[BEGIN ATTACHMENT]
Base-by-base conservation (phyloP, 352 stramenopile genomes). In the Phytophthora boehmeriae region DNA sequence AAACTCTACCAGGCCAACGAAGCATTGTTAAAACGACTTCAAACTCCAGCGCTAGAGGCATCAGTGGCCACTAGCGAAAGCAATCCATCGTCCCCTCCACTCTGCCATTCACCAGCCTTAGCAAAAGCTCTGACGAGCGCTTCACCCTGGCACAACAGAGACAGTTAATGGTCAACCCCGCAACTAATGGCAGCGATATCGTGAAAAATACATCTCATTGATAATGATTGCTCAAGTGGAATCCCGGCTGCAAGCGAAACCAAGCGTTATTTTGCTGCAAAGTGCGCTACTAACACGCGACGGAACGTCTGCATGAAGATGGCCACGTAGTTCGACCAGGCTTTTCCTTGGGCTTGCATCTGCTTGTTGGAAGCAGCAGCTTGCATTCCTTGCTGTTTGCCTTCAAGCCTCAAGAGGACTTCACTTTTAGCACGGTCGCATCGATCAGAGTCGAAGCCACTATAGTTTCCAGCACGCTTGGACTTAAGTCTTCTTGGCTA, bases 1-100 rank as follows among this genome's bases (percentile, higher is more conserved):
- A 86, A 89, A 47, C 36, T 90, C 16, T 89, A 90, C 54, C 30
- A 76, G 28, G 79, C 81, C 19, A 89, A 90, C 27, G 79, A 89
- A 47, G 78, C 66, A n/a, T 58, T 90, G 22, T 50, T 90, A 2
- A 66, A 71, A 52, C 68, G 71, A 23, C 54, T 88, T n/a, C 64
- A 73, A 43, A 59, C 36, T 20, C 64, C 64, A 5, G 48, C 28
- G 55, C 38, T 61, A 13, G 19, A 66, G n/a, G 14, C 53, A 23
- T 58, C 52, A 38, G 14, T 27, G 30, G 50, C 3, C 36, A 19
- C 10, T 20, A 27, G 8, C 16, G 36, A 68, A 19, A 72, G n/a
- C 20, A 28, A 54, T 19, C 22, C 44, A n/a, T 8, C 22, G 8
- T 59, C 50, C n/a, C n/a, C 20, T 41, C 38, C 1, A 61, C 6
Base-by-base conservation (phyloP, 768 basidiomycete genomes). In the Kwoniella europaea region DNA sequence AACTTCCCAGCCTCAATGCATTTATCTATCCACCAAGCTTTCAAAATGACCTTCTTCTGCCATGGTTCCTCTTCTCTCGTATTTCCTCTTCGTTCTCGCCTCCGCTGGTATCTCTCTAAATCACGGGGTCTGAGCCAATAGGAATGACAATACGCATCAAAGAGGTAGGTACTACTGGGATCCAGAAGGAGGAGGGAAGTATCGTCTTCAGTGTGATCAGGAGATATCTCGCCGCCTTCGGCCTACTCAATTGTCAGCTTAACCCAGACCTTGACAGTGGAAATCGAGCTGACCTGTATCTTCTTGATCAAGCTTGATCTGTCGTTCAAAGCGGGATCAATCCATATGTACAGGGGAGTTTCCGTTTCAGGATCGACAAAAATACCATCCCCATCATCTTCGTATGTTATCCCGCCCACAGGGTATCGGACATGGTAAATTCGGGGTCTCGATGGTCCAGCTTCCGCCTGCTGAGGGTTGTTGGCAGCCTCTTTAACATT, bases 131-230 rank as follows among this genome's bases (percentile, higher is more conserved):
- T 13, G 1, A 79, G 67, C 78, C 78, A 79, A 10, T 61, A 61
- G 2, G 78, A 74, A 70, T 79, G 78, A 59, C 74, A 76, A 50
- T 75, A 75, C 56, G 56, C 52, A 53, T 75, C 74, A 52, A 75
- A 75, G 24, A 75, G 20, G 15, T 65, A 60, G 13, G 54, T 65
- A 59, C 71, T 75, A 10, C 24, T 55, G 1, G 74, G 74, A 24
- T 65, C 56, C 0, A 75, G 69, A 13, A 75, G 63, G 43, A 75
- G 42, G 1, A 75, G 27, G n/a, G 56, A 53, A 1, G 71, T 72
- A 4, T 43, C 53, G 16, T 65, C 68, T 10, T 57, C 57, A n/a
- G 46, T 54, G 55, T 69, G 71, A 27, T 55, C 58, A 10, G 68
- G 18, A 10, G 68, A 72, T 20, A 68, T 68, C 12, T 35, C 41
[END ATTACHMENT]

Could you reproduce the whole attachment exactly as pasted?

Base-by-base conservation (phyloP, 352 stramenopile genomes). In the Phytophthora boehmeriae region DNA sequence AAACTCTACCAGGCCAACGAAGCATTGTTAAAACGACTTCAAACTCCAGCGCTAGAGGCATCAGTGGCCACTAGCGAAAGCAATCCATCGTCCCCTCCACTCTGCCATTCACCAGCCTTAGCAAAAGCTCTGACGAGCGCTTCACCCTGGCACAACAGAGACAGTTAATGGTCAACCCCGCAACTAATGGCAGCGATATCGTGAAAAATACATCTCATTGATAATGATTGCTCAAGTGGAATCCCGGCTGCAAGCGAAACCAAGCGTTATTTTGCTGCAAAGTGCGCTACTAACACGCGACGGAACGTCTGCATGAAGATGGCCACGTAGTTCGACCAGGCTTTTCCTTGGGCTTGCATCTGCTTGTTGGAAGCAGCAGCTTGCATTCCTTGCTGTTTGCCTTCAAGCCTCAAGAGGACTTCACTTTTAGCACGGTCGCATCGATCAGAGTCGAAGCCACTATAGTTTCCAGCACGCTTGGACTTAAGTCTTCTTGGCTA, bases 1-100 rank as follows among this genome's bases (percentile, higher is more conserved):
- A 86, A 89, A 47, C 36, T 90, C 16, T 89, A 90, C 54, C 30
- A 76, G 28, G 79, C 81, C 19, A 89, A 90, C 27, G 79, A 89
- A 47, G 78, C 66, A n/a, T 58, T 90, G 22, T 50, T 90, A 2
- A 66, A 71, A 52, C 68, G 71, A 23, C 54, T 88, T n/a, C 64
- A 73, A 43, A 59, C 36, T 20, C 64, C 64, A 5, G 48, C 28
- G 55, C 38, T 61, A 13, G 19, A 66, G n/a, G 14, C 53, A 23
- T 58, C 52, A 38, G 14, T 27, G 30, G 50, C 3, C 36, A 19
- C 10, T 20, A 27, G 8, C 16, G 36, A 68, A 19, A 72, G n/a
- C 20, A 28, A 54, T 19, C 22, C 44, A n/a, T 8, C 22, G 8
- T 59, C 50, C n/a, C n/a, C 20, T 41, C 38, C 1, A 61, C 6
Base-by-base conservation (phyloP, 768 basidiomycete genomes). In the Kwoniella europaea region DNA sequence AACTTCCCAGCCTCAATGCATTTATCTATCCACCAAGCTTTCAAAATGACCTTCTTCTGCCATGGTTCCTCTTCTCTCGTATTTCCTCTTCGTTCTCGCCTCCGCTGGTATCTCTCTAAATCACGGGGTCTGAGCCAATAGGAATGACAATACGCATCAAAGAGGTAGGTACTACTGGGATCCAGAAGGAGGAGGGAAGTATCGTCTTCAGTGTGATCAGGAGATATCTCGCCGCCTTCGGCCTACTCAATTGTCAGCTTAACCCAGACCTTGACAGTGGAAATCGAGCTGACCTGTATCTTCTTGATCAAGCTTGATCTGTCGTTCAAAGCGGGATCAATCCATATGTACAGGGGAGTTTCCGTTTCAGGATCGACAAAAATACCATCCCCATCATCTTCGTATGTTATCCCGCCCACAGGGTATCGGACATGGTAAATTCGGGGTCTCGATGGTCCAGCTTCCGCCTGCTGAGGGTTGTTGGCAGCCTCTTTAACATT, bases 131-230 rank as follows among this genome's bases (percentile, higher is more conserved):
- T 13, G 1, A 79, G 67, C 78, C 78, A 79, A 10, T 61, A 61
- G 2, G 78, A 74, A 70, T 79, G 78, A 59, C 74, A 76, A 50
- T 75, A 75, C 56, G 56, C 52, A 53, T 75, C 74, A 52, A 75
- A 75, G 24, A 75, G 20, G 15, T 65, A 60, G 13, G 54, T 65
- A 59, C 71, T 75, A 10, C 24, T 55, G 1, G 74, G 74, A 24
- T 65, C 56, C 0, A 75, G 69, A 13, A 75, G 63, G 43, A 75
- G 42, G 1, A 75, G 27, G n/a, G 56, A 53, A 1, G 71, T 72
- A 4, T 43, C 53, G 16, T 65, C 68, T 10, T 57, C 57, A n/a
- G 46, T 54, G 55, T 69, G 71, A 27, T 55, C 58, A 10, G 68
- G 18, A 10, G 68, A 72, T 20, A 68, T 68, C 12, T 35, C 41